RICHMOND, Va. -- Damón Manning, a Richmonder, is a member of Black Men Run RVA. He’s also a volunteer coach for Sports Backers Kids Run RVA. The program is made up of students in elementary and middle school participating in running clubs in the Richmond region.
"Do it the best way you can, this is practice, it’s not perfect, it's practice, you’ll get better and better as your body gets used to it."
The program, suggested by a friend, led Manning to explore the possibilities.
"I've worked in early childhood, all my life pretty much as a professional. And he also knew that I really wanted to get back into doing things in my community.
Manning got his wish and has been volunteering for six years, he and his coaches meet with this group from Lucille Brown Middle school twice a week for practice.
"I thought it would be fun and I like running," Malik Hyman said.
Hyman is a middle school student at Lucille Brown. The eighth-grader ran his first race in the Hill Topper 5K this March.
"My coach wanted me to go so I went, and It’s not always about getting in first place or second place, it’s about trying hard and trying your best," Hyman said.
Naomi Idemudia, a tenth-grade student, started running with the club in the sixth grade. She now volunteers as an assistant coach.
"I had a lot of fun doing it and I wanted to come back to help more kids have that fun too," Idemudia said.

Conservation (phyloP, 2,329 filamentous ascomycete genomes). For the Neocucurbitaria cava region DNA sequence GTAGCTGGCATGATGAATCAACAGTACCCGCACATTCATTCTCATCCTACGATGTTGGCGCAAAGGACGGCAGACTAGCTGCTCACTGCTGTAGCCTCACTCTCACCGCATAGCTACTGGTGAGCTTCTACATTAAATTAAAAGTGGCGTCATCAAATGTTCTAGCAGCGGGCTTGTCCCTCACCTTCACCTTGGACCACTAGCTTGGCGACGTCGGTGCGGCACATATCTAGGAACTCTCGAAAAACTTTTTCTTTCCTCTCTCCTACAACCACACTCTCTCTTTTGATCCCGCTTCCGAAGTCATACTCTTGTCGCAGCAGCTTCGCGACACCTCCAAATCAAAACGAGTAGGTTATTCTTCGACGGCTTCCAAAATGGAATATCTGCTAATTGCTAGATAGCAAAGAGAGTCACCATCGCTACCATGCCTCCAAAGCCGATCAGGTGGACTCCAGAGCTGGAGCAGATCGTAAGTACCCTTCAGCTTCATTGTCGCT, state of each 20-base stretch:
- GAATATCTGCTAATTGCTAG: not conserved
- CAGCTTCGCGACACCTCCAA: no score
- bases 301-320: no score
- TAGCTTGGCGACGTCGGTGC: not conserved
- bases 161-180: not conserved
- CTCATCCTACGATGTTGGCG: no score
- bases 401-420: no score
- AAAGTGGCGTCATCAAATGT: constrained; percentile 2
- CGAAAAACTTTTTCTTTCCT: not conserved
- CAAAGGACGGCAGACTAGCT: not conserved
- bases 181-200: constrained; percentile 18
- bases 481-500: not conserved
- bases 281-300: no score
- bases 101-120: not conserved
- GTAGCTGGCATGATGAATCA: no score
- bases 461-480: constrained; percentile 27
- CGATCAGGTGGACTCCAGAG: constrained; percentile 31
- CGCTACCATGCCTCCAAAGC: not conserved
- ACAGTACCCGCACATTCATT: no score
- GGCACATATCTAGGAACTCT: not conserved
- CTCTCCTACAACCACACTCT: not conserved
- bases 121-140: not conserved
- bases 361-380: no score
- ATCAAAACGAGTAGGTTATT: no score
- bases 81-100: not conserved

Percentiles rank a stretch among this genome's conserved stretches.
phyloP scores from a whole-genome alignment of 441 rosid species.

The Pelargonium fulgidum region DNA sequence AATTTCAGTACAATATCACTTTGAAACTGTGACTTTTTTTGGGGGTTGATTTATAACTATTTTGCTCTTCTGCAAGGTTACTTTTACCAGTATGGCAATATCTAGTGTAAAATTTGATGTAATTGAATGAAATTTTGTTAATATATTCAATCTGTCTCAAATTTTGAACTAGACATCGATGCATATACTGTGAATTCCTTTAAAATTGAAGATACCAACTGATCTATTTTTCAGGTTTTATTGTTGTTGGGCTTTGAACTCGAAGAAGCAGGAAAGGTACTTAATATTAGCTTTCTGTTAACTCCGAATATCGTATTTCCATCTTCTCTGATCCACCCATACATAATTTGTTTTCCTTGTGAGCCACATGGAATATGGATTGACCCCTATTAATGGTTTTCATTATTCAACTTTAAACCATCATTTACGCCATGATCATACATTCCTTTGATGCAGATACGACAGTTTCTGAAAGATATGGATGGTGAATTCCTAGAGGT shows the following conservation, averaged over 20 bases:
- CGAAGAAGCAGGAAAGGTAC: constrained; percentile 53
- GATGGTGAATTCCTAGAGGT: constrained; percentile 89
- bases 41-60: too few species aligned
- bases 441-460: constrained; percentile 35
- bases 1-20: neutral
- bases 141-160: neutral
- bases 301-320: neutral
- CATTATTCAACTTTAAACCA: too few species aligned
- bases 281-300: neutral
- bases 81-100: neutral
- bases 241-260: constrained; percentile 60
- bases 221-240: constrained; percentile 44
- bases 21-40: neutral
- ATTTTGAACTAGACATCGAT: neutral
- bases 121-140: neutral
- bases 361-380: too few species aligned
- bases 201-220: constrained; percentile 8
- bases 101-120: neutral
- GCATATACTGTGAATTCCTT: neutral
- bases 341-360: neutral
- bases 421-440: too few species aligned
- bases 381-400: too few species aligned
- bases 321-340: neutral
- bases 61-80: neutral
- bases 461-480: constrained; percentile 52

"So with Kids Run RVA, it is an opportunity for us to really expose children to running and fitness. But specifically, just a variety of different ways of running. I think for some kids, they fall in love with the opportunity of being part of a group. And so, they have like a group identity, and they find their place in that space," Manning said.
"Coach D, he really makes it a good environment, he’s such a positive person, he’s really nice to us and just like all the kids together it’s just a lot of fun," Idemudia said.
Creating a community of people who care, Manning says his group feels connected being a part of the run club.
"We know that running not only helps us physically, but it helps to beat depression. It gives us ways of moving through space, it's an option for us to have a healthy life and lifestyle," Manning said.
Sharing his lifelong passion for running, Manning is also captain of Black Men Run RVA, a national organization promoting a culture of health fitness.
"The focus is really to really address using running as one of the ways of addressing such things as hypertension, and cardiovascular disease, I'm looking at men's health issues," Manning said.
Though the group is called Black Men Run RVA, they welcome all kinds of people to run with them.
"Women can join Black Men Run. We got a good group. Men, women, and of course people of all backgrounds and diaspora we welcome everyone," Manning said. "I hope that they can learn to enjoy just being outside and just running more, being more active, I know it helped me a lot with wanting to exercise in my own free time and run around the neighborhood. For everybody who ever wanted to race in life, don’t always think about going in the first place or second just work hard and try your best."
On Saturday, members of Black Men Run RVA with about 350 Kids from run clubs will participate in the Ukrop’s Monument Avenue 10K. The following week, the men will run the Ragnar Trail Relay, a 24-hour trail run in Pocahontas State Park covering 122 miles to raise funds for Kids Run RVA.
To date, Manning has raised over $4,300 for the run club.
"So if you’re still thinking about running in Saturday’s race, you can register Saturday morning from 7 a.m. to 9:30 a.m. at the Siegel Center at Broad and Harrison Streets," Manning said.
For more information about the Ukrop's 10K, click here.